Adolphe Charles Adam
Adam, Adolphe (Charles)
Adam, Adolphe (Charles)
Adam, Adolphe (Charles), noted French composer, son of Jean (Louis) Adam; b. Paris, July 24, 1803; d. there, May 3, 1856. He was encouraged by his friend Harold to pursue a career as a composer. After studying piano with Lemoine, he entered the Paris Cons. at 17 and received training from Benoist (organ), Reicha (counterpoint), and Boieldieu (composition). In 1825 he won a 2nd prize in the Prix de Rome with his cantata Ariane a Naxos. His first successful stage score was the opéra-comique Pierre et Catherine (Paris Opéra-Comique, Feb. 9, 1829). Adam achieved his first great success with his opéra- comique Le chalet (Opéra-Comique, Sept. 25, 1834). It was followed by the even more successful opéra-comique Le ’postillon de Lonjumeau (Opéra-Comique, Oct. 13, 1836). His most celebrated score, the ballet Giselle, ou Les Wilis (Paris Opéra, June 28, 1841), has remained a repertory staple for over 150 years. In 1844 he was made a member of the Institut de France. He founded the Opéra-National in Paris in 1847, which was forced to close as a result of the revolutionary events of 1848. Adam was left bankrupt and was forced to take up music journalism to eke out a living. In 1849 he obtained the post of prof. of composition at the Paris Cons., which he held until his death. The opéra-comique Si j’étais roi (Paris Théâtre-Lyrique, Sept. 4, 1852) proved one of his finest late works. His operetta Les pantins de Violette was premiered at the Paris Bouffes-Parisiens on April 29, 1856, just 4 days before his death. In addition to his Giselle, Adam is still fondly remembered for his Cantique de Noël, known in Eng. as O Holy Night.
(all 1st perf. in Paris unless otherwise given): DRAMATIC: Opéra-comique: Pierre et Catherine (Feb. 9, 1829); Danilowa (April 23, 1830); Trois jours en une heure (Aug. 21, 1830; in collaboration with Romagnesi); Joséphine, ou Le retour de Wagram (Dec. 2, 1830); Le morceau d’ensemble (March 7, 1831); Le grand prix, ou Le voyage à frais communs (July 9, 1831); Le proscrit, ou Le tribunal invisible (Sept. 18, 1833); Une bonne fortune (Jan. 28, 1834); Le chalet (Sept. 25, 1834); La marquise (Feb. 28, 1835); Micheline, ou L’heure d’esprit (June 29, 1835); Le postillon de Lonjumeau (Oct. 13, 1836); Le fidèle berger (Jan. 6, 1838); Le brasseur de Preston (Oct. 31, 1838); Régine, ou Les deux nuits (Jan. 17, 1839); Le reine d’un jour (Sept. 19, 1839); La rose de Péronne (Dec. 12, 1840); La main de fer, ou Le mariage secret (Oct. 26, 1841); Le roi d’ Yvetot (Oct. 13, 1842); Lambert Simnel (Sept. 14, 1843; completion of a work by H. Monpou); Cagliostro (Feb. 10, 1844); Le toréador, ou l’accord parfait (May 18, 1849); Giralda, ou La nouvelle Psyché (July 20, 1850); La poupée de Nuremberg (Feb. 21, 1852); Le farfadet (March 19, 1852); Si j’étais roi (Sept. 4, 1852); Le sourd, ou L’auberge pleine (Feb. 2, 1853); Le roi des halles (April 11, 1853); Le bijou perdu (Oct. 6, 1853); Le muletier de Tolède (Dec. 16, 1854); Á Clichy (Dec. 24, 1854); Le houzard de Berchini (Oct. 17, 1855); Falstaff (Jan. 18, 1856); Mam’zelle Geneviève (March 24, 1856). Operetta: Les pantins de Violette (April 29, 1856). Opera: Richard en Palestine (Oct. 7, 1844); La bouquetière (May 31, 1847); Le Fanal (Dec. 24, 1849). Also various vaudevilles and other stage pieces. Ballet: La chatte blanche (July 26, 1830; in collaboration with C. Gide); Faust (London, Feb. 16, 1833); La fille du Danube (Sept. 21, 1836); Les mohicans (July 5, 1837); L’écumeur de mer (Feb. 21, 1840); Die Hamadryaden (Berlin, April 28, 1840); Giselle, ou Les Wilis (June 28, 1841); La jolie fille de Gand (June 22, 1842); Le diable à quatre (Aug. 11, 1843); The Marble Maiden (London, Sept. 27, 1845); Griselidis, ou Les cinq sens (Feb. 16, 1848); La filleule des fées (Oct. 8, 1840; in collaboration with C. de Saint- Julien); Orfa (Dec. 29, 1852); Le corsaire (Jan. 23, 1856). He also wrote sacred and secular choral works, numerous songs, romances, ballads, many piano pieces, etc.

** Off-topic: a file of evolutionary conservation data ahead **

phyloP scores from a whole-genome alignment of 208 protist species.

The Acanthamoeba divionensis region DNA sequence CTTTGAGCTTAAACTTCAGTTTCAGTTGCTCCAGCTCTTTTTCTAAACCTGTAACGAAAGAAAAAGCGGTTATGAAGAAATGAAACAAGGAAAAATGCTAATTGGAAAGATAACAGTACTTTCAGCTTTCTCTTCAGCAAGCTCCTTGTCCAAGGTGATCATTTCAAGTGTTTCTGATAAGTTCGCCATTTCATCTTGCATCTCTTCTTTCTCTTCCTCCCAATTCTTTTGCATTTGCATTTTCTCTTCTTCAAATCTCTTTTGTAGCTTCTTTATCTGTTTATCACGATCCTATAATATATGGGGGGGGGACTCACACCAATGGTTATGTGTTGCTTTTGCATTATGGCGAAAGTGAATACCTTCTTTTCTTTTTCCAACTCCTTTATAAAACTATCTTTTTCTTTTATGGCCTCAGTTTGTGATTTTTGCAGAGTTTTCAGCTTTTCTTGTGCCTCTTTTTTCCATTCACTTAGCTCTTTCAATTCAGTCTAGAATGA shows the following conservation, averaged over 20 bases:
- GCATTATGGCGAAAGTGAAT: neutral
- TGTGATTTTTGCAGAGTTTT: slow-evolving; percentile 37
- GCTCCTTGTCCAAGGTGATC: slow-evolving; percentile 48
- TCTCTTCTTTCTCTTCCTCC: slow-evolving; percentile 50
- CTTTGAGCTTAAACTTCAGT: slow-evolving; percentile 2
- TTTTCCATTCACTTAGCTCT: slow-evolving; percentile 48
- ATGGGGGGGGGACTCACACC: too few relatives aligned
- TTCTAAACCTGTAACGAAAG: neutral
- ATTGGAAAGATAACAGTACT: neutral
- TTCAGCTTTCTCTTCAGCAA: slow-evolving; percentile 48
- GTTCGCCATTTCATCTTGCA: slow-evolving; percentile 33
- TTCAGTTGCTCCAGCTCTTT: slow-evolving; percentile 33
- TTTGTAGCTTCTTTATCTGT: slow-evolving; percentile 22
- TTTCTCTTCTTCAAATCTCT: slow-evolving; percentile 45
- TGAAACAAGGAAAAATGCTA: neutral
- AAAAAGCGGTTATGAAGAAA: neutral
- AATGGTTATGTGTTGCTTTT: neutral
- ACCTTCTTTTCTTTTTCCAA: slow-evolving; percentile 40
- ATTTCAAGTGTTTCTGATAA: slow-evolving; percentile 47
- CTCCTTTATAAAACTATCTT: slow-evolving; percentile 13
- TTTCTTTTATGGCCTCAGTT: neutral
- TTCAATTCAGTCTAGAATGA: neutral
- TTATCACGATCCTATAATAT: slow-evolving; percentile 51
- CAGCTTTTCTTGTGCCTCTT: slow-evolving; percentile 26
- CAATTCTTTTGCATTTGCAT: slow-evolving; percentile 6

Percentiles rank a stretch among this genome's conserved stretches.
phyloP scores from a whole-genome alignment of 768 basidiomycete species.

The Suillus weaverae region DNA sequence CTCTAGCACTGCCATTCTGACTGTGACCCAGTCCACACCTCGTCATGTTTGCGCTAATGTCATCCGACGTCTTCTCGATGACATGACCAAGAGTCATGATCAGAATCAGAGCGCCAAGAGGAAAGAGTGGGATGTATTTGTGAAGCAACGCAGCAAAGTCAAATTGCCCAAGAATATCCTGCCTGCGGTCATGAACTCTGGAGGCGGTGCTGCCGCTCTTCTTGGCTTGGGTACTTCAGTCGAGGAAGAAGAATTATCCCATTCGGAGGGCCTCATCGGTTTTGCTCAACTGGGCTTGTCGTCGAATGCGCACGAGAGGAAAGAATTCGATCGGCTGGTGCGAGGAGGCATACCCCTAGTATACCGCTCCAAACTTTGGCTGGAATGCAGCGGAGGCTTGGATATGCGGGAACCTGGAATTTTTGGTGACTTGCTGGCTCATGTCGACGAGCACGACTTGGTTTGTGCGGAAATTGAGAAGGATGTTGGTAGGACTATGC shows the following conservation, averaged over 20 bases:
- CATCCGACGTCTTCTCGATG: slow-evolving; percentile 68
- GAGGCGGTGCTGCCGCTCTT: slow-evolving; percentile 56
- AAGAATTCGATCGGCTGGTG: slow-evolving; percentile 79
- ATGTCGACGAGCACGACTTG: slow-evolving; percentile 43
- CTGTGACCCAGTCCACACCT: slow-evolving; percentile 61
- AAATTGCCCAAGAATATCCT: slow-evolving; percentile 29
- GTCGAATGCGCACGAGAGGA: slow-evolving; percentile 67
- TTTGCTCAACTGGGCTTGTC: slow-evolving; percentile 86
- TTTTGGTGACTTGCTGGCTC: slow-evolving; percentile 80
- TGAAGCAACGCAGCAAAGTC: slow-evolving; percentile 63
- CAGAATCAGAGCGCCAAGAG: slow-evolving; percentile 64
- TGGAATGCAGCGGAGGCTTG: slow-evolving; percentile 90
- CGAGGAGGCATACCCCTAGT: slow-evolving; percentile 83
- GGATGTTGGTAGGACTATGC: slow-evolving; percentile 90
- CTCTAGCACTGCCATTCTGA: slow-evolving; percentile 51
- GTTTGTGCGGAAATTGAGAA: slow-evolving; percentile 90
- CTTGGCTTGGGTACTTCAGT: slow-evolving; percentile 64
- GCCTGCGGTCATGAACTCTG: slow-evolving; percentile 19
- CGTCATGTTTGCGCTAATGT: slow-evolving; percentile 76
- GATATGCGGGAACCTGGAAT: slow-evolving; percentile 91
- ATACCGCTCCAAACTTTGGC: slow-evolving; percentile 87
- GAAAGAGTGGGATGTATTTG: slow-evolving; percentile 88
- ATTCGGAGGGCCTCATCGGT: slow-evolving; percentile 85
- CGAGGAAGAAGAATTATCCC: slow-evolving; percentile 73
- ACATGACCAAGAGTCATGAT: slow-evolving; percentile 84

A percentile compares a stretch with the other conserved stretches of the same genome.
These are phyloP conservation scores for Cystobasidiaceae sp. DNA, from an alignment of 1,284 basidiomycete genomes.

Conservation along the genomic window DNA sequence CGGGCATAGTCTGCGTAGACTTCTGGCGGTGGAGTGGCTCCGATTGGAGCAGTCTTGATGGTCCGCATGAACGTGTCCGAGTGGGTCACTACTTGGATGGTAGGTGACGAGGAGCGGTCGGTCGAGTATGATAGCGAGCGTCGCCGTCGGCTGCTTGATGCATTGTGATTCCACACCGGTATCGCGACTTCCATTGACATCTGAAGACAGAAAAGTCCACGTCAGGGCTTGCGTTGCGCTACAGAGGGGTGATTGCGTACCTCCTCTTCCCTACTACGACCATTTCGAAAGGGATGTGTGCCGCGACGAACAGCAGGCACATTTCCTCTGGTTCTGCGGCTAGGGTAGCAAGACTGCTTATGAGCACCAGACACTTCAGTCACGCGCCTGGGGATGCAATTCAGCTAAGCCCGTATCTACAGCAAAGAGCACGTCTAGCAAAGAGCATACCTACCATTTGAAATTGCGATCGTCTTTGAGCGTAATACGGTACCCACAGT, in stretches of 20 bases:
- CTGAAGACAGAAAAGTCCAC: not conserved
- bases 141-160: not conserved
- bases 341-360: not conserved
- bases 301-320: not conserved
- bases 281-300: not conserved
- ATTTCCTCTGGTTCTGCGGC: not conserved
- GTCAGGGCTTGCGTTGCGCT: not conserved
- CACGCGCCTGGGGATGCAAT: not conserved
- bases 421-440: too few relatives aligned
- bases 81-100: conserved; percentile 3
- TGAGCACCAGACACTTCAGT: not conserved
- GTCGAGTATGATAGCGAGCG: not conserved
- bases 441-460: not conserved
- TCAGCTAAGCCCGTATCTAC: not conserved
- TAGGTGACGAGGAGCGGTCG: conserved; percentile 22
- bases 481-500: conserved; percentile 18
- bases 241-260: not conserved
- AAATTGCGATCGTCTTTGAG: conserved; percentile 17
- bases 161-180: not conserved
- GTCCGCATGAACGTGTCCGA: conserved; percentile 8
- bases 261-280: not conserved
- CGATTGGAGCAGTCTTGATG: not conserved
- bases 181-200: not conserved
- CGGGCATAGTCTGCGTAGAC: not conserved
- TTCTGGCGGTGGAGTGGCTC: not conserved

Souvenirs d’un musicien...précédés de notes biographiques (Paris, 1857); Derniers souvenirs d’un musicien (Paris, 1859).
J. Halévy, Notice sur la vie et les ouvrages d’A. A. (Paris, 1859); A. Pougin, A. A. (Paris, 1877); W. Studwell, ed., A. A. and Léo Delibes: A Guide to Research (Westport, Conn., 1987).
—Nicolas Slonimsky/Laura Kuhn/Dennis McIntire
Adam, Adolphe (Charles)
Adam, Adolphe Charles
Adolphe Charles Adam (ädōlf´ shärl´ ädäN´), 1803–56, French composer of the popular song Cantique de Noël. He composed more than 50 stage works, including comic operas such as Le Postillon de Longjumeau (1836) and the ballet Giselle (1841).